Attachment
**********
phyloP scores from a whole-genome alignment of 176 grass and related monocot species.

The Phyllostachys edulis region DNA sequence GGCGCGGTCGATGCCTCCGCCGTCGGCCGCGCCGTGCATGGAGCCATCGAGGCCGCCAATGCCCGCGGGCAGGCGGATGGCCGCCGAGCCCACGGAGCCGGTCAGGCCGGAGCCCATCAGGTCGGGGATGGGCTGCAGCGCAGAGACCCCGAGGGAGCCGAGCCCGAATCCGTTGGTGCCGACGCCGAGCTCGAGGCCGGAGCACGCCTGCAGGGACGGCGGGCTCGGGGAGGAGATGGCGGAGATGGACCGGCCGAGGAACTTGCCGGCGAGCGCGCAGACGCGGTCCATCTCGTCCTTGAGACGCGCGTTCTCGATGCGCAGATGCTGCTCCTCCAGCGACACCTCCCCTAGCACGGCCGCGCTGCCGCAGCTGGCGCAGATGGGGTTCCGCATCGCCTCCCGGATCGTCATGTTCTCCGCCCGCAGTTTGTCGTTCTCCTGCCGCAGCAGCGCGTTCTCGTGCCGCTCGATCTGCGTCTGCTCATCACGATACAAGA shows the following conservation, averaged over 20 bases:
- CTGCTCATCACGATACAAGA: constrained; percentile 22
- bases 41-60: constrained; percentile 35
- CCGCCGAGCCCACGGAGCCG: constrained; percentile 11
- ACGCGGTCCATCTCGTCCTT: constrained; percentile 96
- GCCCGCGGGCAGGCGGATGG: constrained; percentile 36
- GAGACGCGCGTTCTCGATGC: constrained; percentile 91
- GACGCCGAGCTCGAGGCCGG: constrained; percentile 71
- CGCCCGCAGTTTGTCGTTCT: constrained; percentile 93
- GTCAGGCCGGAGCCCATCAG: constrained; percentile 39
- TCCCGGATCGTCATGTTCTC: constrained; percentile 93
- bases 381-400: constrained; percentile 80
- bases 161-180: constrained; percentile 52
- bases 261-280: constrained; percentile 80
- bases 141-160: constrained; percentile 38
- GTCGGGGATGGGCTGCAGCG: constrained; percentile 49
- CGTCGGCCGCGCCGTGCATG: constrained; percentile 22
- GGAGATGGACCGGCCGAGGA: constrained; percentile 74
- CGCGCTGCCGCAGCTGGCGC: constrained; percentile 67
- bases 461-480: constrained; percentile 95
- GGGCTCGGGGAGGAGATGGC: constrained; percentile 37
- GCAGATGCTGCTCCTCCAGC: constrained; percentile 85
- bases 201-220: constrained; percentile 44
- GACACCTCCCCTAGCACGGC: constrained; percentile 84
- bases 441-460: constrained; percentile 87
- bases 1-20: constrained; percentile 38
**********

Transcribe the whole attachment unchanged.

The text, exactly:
phyloP scores from a whole-genome alignment of 176 grass and related monocot species.

The Phyllostachys edulis region DNA sequence GGCGCGGTCGATGCCTCCGCCGTCGGCCGCGCCGTGCATGGAGCCATCGAGGCCGCCAATGCCCGCGGGCAGGCGGATGGCCGCCGAGCCCACGGAGCCGGTCAGGCCGGAGCCCATCAGGTCGGGGATGGGCTGCAGCGCAGAGACCCCGAGGGAGCCGAGCCCGAATCCGTTGGTGCCGACGCCGAGCTCGAGGCCGGAGCACGCCTGCAGGGACGGCGGGCTCGGGGAGGAGATGGCGGAGATGGACCGGCCGAGGAACTTGCCGGCGAGCGCGCAGACGCGGTCCATCTCGTCCTTGAGACGCGCGTTCTCGATGCGCAGATGCTGCTCCTCCAGCGACACCTCCCCTAGCACGGCCGCGCTGCCGCAGCTGGCGCAGATGGGGTTCCGCATCGCCTCCCGGATCGTCATGTTCTCCGCCCGCAGTTTGTCGTTCTCCTGCCGCAGCAGCGCGTTCTCGTGCCGCTCGATCTGCGTCTGCTCATCACGATACAAGA shows the following conservation, averaged over 20 bases:
- CTGCTCATCACGATACAAGA: constrained; percentile 22
- bases 41-60: constrained; percentile 35
- CCGCCGAGCCCACGGAGCCG: constrained; percentile 11
- ACGCGGTCCATCTCGTCCTT: constrained; percentile 96
- GCCCGCGGGCAGGCGGATGG: constrained; percentile 36
- GAGACGCGCGTTCTCGATGC: constrained; percentile 91
- GACGCCGAGCTCGAGGCCGG: constrained; percentile 71
- CGCCCGCAGTTTGTCGTTCT: constrained; percentile 93
- GTCAGGCCGGAGCCCATCAG: constrained; percentile 39
- TCCCGGATCGTCATGTTCTC: constrained; percentile 93
- bases 381-400: constrained; percentile 80
- bases 161-180: constrained; percentile 52
- bases 261-280: constrained; percentile 80
- bases 141-160: constrained; percentile 38
- GTCGGGGATGGGCTGCAGCG: constrained; percentile 49
- CGTCGGCCGCGCCGTGCATG: constrained; percentile 22
- GGAGATGGACCGGCCGAGGA: constrained; percentile 74
- CGCGCTGCCGCAGCTGGCGC: constrained; percentile 67
- bases 461-480: constrained; percentile 95
- GGGCTCGGGGAGGAGATGGC: constrained; percentile 37
- GCAGATGCTGCTCCTCCAGC: constrained; percentile 85
- bases 201-220: constrained; percentile 44
- GACACCTCCCCTAGCACGGC: constrained; percentile 84
- bases 441-460: constrained; percentile 87
- bases 1-20: constrained; percentile 38